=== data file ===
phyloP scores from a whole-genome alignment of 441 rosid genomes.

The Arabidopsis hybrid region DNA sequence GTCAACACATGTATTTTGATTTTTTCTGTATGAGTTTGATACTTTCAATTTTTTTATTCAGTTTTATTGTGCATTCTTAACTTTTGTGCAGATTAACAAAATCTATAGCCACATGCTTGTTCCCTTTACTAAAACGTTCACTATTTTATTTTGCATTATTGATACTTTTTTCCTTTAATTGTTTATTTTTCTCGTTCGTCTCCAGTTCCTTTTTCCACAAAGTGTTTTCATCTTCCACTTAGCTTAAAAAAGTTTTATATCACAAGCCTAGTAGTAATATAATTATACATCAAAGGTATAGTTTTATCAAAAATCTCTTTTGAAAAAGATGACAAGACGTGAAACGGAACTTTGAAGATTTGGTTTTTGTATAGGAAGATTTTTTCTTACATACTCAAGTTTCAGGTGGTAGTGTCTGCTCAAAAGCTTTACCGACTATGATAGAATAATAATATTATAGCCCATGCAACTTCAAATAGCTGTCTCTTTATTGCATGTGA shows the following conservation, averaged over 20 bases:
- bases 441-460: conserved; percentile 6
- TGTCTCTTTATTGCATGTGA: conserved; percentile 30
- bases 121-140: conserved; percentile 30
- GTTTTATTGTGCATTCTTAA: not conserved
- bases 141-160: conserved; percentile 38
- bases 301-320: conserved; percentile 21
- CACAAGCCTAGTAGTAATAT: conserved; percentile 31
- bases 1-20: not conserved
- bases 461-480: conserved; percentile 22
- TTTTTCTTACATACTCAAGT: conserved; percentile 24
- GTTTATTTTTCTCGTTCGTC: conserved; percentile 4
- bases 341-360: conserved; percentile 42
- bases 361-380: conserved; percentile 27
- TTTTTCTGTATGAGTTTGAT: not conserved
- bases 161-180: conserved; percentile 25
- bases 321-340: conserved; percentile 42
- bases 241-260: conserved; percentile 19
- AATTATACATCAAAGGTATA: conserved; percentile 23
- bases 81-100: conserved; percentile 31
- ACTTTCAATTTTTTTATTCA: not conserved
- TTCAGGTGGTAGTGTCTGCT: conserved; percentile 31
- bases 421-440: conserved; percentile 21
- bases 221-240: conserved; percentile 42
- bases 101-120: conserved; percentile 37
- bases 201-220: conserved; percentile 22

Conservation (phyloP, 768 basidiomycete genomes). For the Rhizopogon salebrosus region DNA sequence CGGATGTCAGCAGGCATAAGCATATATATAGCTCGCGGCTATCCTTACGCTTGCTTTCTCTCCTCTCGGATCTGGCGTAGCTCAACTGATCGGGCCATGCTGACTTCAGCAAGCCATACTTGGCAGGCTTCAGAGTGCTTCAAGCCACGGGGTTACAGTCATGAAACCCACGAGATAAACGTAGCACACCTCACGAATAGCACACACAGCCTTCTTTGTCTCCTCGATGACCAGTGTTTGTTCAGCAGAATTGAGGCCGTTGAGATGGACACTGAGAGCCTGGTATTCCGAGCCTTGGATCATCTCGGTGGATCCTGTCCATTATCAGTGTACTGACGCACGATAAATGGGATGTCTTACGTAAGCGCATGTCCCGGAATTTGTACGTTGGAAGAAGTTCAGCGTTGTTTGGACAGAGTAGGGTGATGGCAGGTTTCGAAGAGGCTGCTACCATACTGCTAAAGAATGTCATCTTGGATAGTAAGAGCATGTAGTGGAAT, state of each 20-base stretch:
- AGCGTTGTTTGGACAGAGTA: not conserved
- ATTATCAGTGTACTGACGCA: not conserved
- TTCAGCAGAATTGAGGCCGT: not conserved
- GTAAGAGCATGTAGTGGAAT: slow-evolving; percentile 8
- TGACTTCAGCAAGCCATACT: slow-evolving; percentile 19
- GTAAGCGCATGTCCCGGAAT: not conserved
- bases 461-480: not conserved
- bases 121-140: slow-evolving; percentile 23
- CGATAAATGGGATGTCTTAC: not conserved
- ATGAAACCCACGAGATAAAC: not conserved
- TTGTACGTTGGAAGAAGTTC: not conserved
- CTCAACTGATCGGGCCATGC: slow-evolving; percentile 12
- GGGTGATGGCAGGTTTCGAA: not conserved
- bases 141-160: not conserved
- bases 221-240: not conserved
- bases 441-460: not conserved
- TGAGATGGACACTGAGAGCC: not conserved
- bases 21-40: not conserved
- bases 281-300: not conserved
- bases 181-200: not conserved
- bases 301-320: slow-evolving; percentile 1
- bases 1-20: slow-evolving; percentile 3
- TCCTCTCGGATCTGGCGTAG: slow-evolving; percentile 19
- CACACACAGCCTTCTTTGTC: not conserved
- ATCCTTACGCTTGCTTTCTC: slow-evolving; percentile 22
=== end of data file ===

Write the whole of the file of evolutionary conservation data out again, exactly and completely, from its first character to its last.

phyloP scores from a whole-genome alignment of 441 rosid genomes.

The Arabidopsis hybrid region DNA sequence GTCAACACATGTATTTTGATTTTTTCTGTATGAGTTTGATACTTTCAATTTTTTTATTCAGTTTTATTGTGCATTCTTAACTTTTGTGCAGATTAACAAAATCTATAGCCACATGCTTGTTCCCTTTACTAAAACGTTCACTATTTTATTTTGCATTATTGATACTTTTTTCCTTTAATTGTTTATTTTTCTCGTTCGTCTCCAGTTCCTTTTTCCACAAAGTGTTTTCATCTTCCACTTAGCTTAAAAAAGTTTTATATCACAAGCCTAGTAGTAATATAATTATACATCAAAGGTATAGTTTTATCAAAAATCTCTTTTGAAAAAGATGACAAGACGTGAAACGGAACTTTGAAGATTTGGTTTTTGTATAGGAAGATTTTTTCTTACATACTCAAGTTTCAGGTGGTAGTGTCTGCTCAAAAGCTTTACCGACTATGATAGAATAATAATATTATAGCCCATGCAACTTCAAATAGCTGTCTCTTTATTGCATGTGA shows the following conservation, averaged over 20 bases:
- bases 441-460: conserved; percentile 6
- TGTCTCTTTATTGCATGTGA: conserved; percentile 30
- bases 121-140: conserved; percentile 30
- GTTTTATTGTGCATTCTTAA: not conserved
- bases 141-160: conserved; percentile 38
- bases 301-320: conserved; percentile 21
- CACAAGCCTAGTAGTAATAT: conserved; percentile 31
- bases 1-20: not conserved
- bases 461-480: conserved; percentile 22
- TTTTTCTTACATACTCAAGT: conserved; percentile 24
- GTTTATTTTTCTCGTTCGTC: conserved; percentile 4
- bases 341-360: conserved; percentile 42
- bases 361-380: conserved; percentile 27
- TTTTTCTGTATGAGTTTGAT: not conserved
- bases 161-180: conserved; percentile 25
- bases 321-340: conserved; percentile 42
- bases 241-260: conserved; percentile 19
- AATTATACATCAAAGGTATA: conserved; percentile 23
- bases 81-100: conserved; percentile 31
- ACTTTCAATTTTTTTATTCA: not conserved
- TTCAGGTGGTAGTGTCTGCT: conserved; percentile 31
- bases 421-440: conserved; percentile 21
- bases 221-240: conserved; percentile 42
- bases 101-120: conserved; percentile 37
- bases 201-220: conserved; percentile 22

Conservation (phyloP, 768 basidiomycete genomes). For the Rhizopogon salebrosus region DNA sequence CGGATGTCAGCAGGCATAAGCATATATATAGCTCGCGGCTATCCTTACGCTTGCTTTCTCTCCTCTCGGATCTGGCGTAGCTCAACTGATCGGGCCATGCTGACTTCAGCAAGCCATACTTGGCAGGCTTCAGAGTGCTTCAAGCCACGGGGTTACAGTCATGAAACCCACGAGATAAACGTAGCACACCTCACGAATAGCACACACAGCCTTCTTTGTCTCCTCGATGACCAGTGTTTGTTCAGCAGAATTGAGGCCGTTGAGATGGACACTGAGAGCCTGGTATTCCGAGCCTTGGATCATCTCGGTGGATCCTGTCCATTATCAGTGTACTGACGCACGATAAATGGGATGTCTTACGTAAGCGCATGTCCCGGAATTTGTACGTTGGAAGAAGTTCAGCGTTGTTTGGACAGAGTAGGGTGATGGCAGGTTTCGAAGAGGCTGCTACCATACTGCTAAAGAATGTCATCTTGGATAGTAAGAGCATGTAGTGGAAT, state of each 20-base stretch:
- AGCGTTGTTTGGACAGAGTA: not conserved
- ATTATCAGTGTACTGACGCA: not conserved
- TTCAGCAGAATTGAGGCCGT: not conserved
- GTAAGAGCATGTAGTGGAAT: slow-evolving; percentile 8
- TGACTTCAGCAAGCCATACT: slow-evolving; percentile 19
- GTAAGCGCATGTCCCGGAAT: not conserved
- bases 461-480: not conserved
- bases 121-140: slow-evolving; percentile 23
- CGATAAATGGGATGTCTTAC: not conserved
- ATGAAACCCACGAGATAAAC: not conserved
- TTGTACGTTGGAAGAAGTTC: not conserved
- CTCAACTGATCGGGCCATGC: slow-evolving; percentile 12
- GGGTGATGGCAGGTTTCGAA: not conserved
- bases 141-160: not conserved
- bases 221-240: not conserved
- bases 441-460: not conserved
- TGAGATGGACACTGAGAGCC: not conserved
- bases 21-40: not conserved
- bases 281-300: not conserved
- bases 181-200: not conserved
- bases 301-320: slow-evolving; percentile 1
- bases 1-20: slow-evolving; percentile 3
- TCCTCTCGGATCTGGCGTAG: slow-evolving; percentile 19
- CACACACAGCCTTCTTTGTC: not conserved
- ATCCTTACGCTTGCTTTCTC: slow-evolving; percentile 22